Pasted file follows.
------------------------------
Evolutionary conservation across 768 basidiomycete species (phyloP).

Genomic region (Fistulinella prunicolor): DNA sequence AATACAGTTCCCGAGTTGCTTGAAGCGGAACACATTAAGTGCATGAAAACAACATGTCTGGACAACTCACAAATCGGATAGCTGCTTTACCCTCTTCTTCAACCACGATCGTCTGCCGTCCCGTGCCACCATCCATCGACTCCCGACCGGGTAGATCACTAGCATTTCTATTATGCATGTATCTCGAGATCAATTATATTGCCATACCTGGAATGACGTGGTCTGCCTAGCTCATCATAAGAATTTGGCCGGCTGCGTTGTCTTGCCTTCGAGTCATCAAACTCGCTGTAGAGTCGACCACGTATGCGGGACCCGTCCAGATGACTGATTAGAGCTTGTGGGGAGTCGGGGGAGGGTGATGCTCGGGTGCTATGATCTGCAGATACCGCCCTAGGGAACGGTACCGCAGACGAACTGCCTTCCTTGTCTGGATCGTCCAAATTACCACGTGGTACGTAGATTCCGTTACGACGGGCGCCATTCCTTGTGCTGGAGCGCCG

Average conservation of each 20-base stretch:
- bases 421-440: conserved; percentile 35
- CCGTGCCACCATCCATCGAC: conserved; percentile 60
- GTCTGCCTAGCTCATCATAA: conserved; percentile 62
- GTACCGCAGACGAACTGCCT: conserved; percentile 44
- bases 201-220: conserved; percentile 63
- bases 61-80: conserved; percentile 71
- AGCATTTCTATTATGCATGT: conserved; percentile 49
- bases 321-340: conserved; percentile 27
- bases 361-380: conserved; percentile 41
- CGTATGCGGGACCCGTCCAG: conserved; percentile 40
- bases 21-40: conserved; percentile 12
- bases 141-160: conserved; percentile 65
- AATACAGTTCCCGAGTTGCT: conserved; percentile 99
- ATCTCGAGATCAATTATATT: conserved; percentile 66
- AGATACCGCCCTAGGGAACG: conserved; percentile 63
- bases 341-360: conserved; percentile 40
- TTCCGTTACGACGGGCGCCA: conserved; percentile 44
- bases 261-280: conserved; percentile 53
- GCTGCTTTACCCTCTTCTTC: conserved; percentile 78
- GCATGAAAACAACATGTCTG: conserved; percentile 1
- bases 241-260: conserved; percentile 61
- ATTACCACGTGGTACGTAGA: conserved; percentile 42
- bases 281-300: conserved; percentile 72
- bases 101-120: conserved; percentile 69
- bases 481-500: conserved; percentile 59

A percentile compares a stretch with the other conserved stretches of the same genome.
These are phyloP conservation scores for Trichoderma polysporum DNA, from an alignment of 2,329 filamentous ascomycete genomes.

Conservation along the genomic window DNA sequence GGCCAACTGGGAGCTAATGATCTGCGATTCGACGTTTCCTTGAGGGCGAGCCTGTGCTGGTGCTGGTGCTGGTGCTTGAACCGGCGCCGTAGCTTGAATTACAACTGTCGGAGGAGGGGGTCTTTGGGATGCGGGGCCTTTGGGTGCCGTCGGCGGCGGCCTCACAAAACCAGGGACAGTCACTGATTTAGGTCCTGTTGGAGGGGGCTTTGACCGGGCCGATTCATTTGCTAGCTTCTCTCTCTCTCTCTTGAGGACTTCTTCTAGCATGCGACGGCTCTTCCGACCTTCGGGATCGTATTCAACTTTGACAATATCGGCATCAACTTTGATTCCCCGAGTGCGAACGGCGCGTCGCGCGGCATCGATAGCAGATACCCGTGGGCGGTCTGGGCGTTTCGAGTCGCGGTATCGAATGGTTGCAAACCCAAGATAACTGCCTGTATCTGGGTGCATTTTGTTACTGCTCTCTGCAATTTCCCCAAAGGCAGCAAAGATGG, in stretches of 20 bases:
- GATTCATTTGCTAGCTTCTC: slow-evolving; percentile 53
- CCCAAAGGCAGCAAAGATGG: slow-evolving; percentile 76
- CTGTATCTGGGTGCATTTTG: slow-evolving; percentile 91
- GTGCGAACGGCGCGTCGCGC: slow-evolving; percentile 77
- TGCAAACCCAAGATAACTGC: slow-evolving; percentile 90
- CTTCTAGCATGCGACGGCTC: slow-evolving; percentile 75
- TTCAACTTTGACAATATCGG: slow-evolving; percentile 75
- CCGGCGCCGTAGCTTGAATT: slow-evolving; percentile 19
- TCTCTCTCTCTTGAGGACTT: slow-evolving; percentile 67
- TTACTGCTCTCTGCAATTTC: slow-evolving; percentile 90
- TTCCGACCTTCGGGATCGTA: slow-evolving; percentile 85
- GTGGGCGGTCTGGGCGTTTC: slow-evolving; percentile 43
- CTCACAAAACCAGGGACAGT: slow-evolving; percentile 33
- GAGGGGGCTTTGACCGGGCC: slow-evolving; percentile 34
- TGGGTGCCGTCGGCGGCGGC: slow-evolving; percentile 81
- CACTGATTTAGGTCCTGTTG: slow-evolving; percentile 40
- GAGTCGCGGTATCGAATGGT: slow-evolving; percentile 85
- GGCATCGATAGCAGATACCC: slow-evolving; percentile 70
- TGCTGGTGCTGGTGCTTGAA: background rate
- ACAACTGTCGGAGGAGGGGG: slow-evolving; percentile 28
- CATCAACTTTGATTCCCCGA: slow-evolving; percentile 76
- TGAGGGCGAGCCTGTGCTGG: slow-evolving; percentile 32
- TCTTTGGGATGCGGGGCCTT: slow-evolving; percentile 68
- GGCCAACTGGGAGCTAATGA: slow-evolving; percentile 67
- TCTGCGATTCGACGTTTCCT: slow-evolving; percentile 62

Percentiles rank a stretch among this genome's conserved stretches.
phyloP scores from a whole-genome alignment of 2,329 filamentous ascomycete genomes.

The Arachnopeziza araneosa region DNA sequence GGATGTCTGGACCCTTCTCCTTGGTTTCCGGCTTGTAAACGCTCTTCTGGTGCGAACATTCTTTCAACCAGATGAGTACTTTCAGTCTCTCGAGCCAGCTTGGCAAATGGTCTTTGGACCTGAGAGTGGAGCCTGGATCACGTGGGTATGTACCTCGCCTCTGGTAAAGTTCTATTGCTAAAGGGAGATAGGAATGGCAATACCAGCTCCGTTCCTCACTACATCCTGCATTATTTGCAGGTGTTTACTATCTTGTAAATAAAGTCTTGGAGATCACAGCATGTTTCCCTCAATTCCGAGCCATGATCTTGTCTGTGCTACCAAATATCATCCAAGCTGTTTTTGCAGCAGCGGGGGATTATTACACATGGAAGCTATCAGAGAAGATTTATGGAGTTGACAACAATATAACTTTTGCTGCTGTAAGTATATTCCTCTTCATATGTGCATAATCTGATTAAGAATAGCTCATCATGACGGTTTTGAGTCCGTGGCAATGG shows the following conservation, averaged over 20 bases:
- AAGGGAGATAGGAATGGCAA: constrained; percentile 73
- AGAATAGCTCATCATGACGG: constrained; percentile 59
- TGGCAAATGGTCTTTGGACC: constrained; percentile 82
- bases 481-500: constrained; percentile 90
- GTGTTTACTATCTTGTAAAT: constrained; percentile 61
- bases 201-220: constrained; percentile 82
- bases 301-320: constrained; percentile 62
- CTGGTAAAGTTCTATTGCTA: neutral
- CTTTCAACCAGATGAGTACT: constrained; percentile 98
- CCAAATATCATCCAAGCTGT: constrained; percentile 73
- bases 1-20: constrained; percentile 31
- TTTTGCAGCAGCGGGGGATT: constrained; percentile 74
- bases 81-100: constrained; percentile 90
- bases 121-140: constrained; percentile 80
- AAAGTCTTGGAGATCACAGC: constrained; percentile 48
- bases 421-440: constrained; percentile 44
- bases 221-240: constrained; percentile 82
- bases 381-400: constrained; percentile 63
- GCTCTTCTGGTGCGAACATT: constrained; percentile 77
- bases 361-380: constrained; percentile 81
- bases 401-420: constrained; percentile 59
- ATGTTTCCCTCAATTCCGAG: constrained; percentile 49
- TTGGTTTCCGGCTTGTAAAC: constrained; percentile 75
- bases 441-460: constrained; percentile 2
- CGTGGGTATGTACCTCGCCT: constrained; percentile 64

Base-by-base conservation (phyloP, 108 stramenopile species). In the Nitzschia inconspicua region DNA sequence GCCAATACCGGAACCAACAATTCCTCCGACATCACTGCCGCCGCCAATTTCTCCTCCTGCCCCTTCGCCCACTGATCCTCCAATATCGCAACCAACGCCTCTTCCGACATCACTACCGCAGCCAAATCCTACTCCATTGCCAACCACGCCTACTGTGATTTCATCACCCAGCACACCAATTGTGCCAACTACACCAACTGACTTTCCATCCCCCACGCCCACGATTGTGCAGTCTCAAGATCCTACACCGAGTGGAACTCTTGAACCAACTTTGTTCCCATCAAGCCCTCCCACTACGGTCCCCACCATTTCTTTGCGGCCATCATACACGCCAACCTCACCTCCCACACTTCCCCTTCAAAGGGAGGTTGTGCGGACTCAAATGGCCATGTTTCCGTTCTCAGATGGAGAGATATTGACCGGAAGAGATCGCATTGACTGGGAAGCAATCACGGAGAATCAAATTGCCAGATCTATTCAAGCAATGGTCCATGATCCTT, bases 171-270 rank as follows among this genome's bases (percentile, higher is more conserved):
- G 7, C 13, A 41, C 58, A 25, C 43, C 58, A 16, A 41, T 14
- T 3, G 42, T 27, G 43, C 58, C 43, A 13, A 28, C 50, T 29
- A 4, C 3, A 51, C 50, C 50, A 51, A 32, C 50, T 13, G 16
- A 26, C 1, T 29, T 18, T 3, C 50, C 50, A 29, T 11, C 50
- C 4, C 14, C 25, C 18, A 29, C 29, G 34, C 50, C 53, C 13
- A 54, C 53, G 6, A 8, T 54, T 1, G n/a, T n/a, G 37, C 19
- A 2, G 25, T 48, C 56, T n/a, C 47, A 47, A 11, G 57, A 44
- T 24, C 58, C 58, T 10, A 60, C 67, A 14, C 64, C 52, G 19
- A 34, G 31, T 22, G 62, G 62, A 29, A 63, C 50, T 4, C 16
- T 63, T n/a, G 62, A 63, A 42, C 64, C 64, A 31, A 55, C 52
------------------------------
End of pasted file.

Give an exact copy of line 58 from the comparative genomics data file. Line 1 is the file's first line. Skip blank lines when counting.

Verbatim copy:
phyloP scores from a whole-genome alignment of 2,329 filamentous ascomycete genomes.